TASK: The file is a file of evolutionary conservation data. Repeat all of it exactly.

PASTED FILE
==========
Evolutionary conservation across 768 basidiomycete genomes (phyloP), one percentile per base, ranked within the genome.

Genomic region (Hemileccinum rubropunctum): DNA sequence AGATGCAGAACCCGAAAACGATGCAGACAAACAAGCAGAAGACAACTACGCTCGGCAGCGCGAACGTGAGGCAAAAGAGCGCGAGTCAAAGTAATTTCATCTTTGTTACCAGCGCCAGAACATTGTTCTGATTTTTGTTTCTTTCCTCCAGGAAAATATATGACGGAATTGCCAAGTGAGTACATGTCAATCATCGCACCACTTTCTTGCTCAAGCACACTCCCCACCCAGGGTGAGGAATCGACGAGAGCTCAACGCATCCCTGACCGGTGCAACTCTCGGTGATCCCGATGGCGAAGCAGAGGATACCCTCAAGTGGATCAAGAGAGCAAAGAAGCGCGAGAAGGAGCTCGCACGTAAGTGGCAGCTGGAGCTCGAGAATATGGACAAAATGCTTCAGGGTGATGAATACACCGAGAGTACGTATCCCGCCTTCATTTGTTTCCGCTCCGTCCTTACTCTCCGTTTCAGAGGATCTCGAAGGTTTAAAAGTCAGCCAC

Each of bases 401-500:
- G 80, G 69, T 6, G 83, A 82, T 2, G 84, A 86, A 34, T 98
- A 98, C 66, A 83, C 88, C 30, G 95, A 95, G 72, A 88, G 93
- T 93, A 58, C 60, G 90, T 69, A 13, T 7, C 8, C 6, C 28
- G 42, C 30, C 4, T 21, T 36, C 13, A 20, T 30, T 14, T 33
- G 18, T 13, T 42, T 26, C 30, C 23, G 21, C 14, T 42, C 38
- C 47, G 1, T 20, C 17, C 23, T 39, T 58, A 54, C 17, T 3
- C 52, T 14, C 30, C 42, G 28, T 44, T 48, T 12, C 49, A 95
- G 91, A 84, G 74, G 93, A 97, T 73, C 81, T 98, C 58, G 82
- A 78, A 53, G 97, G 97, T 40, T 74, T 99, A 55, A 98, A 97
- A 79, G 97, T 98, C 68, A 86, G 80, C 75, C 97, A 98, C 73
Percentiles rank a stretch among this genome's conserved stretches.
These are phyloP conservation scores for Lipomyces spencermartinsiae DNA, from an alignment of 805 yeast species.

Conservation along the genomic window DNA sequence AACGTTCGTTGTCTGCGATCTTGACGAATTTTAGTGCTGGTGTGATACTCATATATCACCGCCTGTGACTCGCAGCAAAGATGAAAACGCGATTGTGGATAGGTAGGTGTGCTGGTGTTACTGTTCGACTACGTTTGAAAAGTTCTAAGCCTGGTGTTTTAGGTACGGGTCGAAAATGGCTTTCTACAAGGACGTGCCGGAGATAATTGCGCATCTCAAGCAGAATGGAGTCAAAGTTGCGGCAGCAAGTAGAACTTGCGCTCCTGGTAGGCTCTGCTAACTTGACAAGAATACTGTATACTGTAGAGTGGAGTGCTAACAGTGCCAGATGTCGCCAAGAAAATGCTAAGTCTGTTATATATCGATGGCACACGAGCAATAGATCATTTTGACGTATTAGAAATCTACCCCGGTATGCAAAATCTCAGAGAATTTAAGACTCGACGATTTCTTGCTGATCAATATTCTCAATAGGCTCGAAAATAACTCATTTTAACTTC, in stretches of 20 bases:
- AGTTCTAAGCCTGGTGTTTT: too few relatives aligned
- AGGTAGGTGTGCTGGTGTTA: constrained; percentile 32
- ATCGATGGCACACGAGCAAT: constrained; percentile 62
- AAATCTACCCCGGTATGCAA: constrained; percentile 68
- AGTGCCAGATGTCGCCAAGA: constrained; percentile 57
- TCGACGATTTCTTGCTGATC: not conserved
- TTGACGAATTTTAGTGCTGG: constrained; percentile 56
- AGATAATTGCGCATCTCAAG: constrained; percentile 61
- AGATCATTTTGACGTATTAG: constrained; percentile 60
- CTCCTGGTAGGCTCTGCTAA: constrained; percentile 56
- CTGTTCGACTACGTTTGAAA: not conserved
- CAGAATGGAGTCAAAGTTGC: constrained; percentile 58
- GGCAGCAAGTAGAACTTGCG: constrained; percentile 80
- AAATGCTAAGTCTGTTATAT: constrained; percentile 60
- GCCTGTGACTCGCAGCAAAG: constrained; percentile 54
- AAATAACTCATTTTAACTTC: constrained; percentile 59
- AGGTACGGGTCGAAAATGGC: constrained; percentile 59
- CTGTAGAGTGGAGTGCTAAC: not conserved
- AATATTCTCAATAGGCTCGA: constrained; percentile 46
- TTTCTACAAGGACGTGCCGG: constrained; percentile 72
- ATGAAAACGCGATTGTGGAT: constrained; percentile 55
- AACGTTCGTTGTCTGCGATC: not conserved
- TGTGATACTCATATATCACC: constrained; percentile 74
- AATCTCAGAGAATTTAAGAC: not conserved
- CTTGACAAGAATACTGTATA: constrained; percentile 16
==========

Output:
Evolutionary conservation across 768 basidiomycete genomes (phyloP), one percentile per base, ranked within the genome.

Genomic region (Hemileccinum rubropunctum): DNA sequence AGATGCAGAACCCGAAAACGATGCAGACAAACAAGCAGAAGACAACTACGCTCGGCAGCGCGAACGTGAGGCAAAAGAGCGCGAGTCAAAGTAATTTCATCTTTGTTACCAGCGCCAGAACATTGTTCTGATTTTTGTTTCTTTCCTCCAGGAAAATATATGACGGAATTGCCAAGTGAGTACATGTCAATCATCGCACCACTTTCTTGCTCAAGCACACTCCCCACCCAGGGTGAGGAATCGACGAGAGCTCAACGCATCCCTGACCGGTGCAACTCTCGGTGATCCCGATGGCGAAGCAGAGGATACCCTCAAGTGGATCAAGAGAGCAAAGAAGCGCGAGAAGGAGCTCGCACGTAAGTGGCAGCTGGAGCTCGAGAATATGGACAAAATGCTTCAGGGTGATGAATACACCGAGAGTACGTATCCCGCCTTCATTTGTTTCCGCTCCGTCCTTACTCTCCGTTTCAGAGGATCTCGAAGGTTTAAAAGTCAGCCAC

Each of bases 401-500:
- G 80, G 69, T 6, G 83, A 82, T 2, G 84, A 86, A 34, T 98
- A 98, C 66, A 83, C 88, C 30, G 95, A 95, G 72, A 88, G 93
- T 93, A 58, C 60, G 90, T 69, A 13, T 7, C 8, C 6, C 28
- G 42, C 30, C 4, T 21, T 36, C 13, A 20, T 30, T 14, T 33
- G 18, T 13, T 42, T 26, C 30, C 23, G 21, C 14, T 42, C 38
- C 47, G 1, T 20, C 17, C 23, T 39, T 58, A 54, C 17, T 3
- C 52, T 14, C 30, C 42, G 28, T 44, T 48, T 12, C 49, A 95
- G 91, A 84, G 74, G 93, A 97, T 73, C 81, T 98, C 58, G 82
- A 78, A 53, G 97, G 97, T 40, T 74, T 99, A 55, A 98, A 97
- A 79, G 97, T 98, C 68, A 86, G 80, C 75, C 97, A 98, C 73
Percentiles rank a stretch among this genome's conserved stretches.
These are phyloP conservation scores for Lipomyces spencermartinsiae DNA, from an alignment of 805 yeast species.

Conservation along the genomic window DNA sequence AACGTTCGTTGTCTGCGATCTTGACGAATTTTAGTGCTGGTGTGATACTCATATATCACCGCCTGTGACTCGCAGCAAAGATGAAAACGCGATTGTGGATAGGTAGGTGTGCTGGTGTTACTGTTCGACTACGTTTGAAAAGTTCTAAGCCTGGTGTTTTAGGTACGGGTCGAAAATGGCTTTCTACAAGGACGTGCCGGAGATAATTGCGCATCTCAAGCAGAATGGAGTCAAAGTTGCGGCAGCAAGTAGAACTTGCGCTCCTGGTAGGCTCTGCTAACTTGACAAGAATACTGTATACTGTAGAGTGGAGTGCTAACAGTGCCAGATGTCGCCAAGAAAATGCTAAGTCTGTTATATATCGATGGCACACGAGCAATAGATCATTTTGACGTATTAGAAATCTACCCCGGTATGCAAAATCTCAGAGAATTTAAGACTCGACGATTTCTTGCTGATCAATATTCTCAATAGGCTCGAAAATAACTCATTTTAACTTC, in stretches of 20 bases:
- AGTTCTAAGCCTGGTGTTTT: too few relatives aligned
- AGGTAGGTGTGCTGGTGTTA: constrained; percentile 32
- ATCGATGGCACACGAGCAAT: constrained; percentile 62
- AAATCTACCCCGGTATGCAA: constrained; percentile 68
- AGTGCCAGATGTCGCCAAGA: constrained; percentile 57
- TCGACGATTTCTTGCTGATC: not conserved
- TTGACGAATTTTAGTGCTGG: constrained; percentile 56
- AGATAATTGCGCATCTCAAG: constrained; percentile 61
- AGATCATTTTGACGTATTAG: constrained; percentile 60
- CTCCTGGTAGGCTCTGCTAA: constrained; percentile 56
- CTGTTCGACTACGTTTGAAA: not conserved
- CAGAATGGAGTCAAAGTTGC: constrained; percentile 58
- GGCAGCAAGTAGAACTTGCG: constrained; percentile 80
- AAATGCTAAGTCTGTTATAT: constrained; percentile 60
- GCCTGTGACTCGCAGCAAAG: constrained; percentile 54
- AAATAACTCATTTTAACTTC: constrained; percentile 59
- AGGTACGGGTCGAAAATGGC: constrained; percentile 59
- CTGTAGAGTGGAGTGCTAAC: not conserved
- AATATTCTCAATAGGCTCGA: constrained; percentile 46
- TTTCTACAAGGACGTGCCGG: constrained; percentile 72
- ATGAAAACGCGATTGTGGAT: constrained; percentile 55
- AACGTTCGTTGTCTGCGATC: not conserved
- TGTGATACTCATATATCACC: constrained; percentile 74
- AATCTCAGAGAATTTAAGAC: not conserved
- CTTGACAAGAATACTGTATA: constrained; percentile 16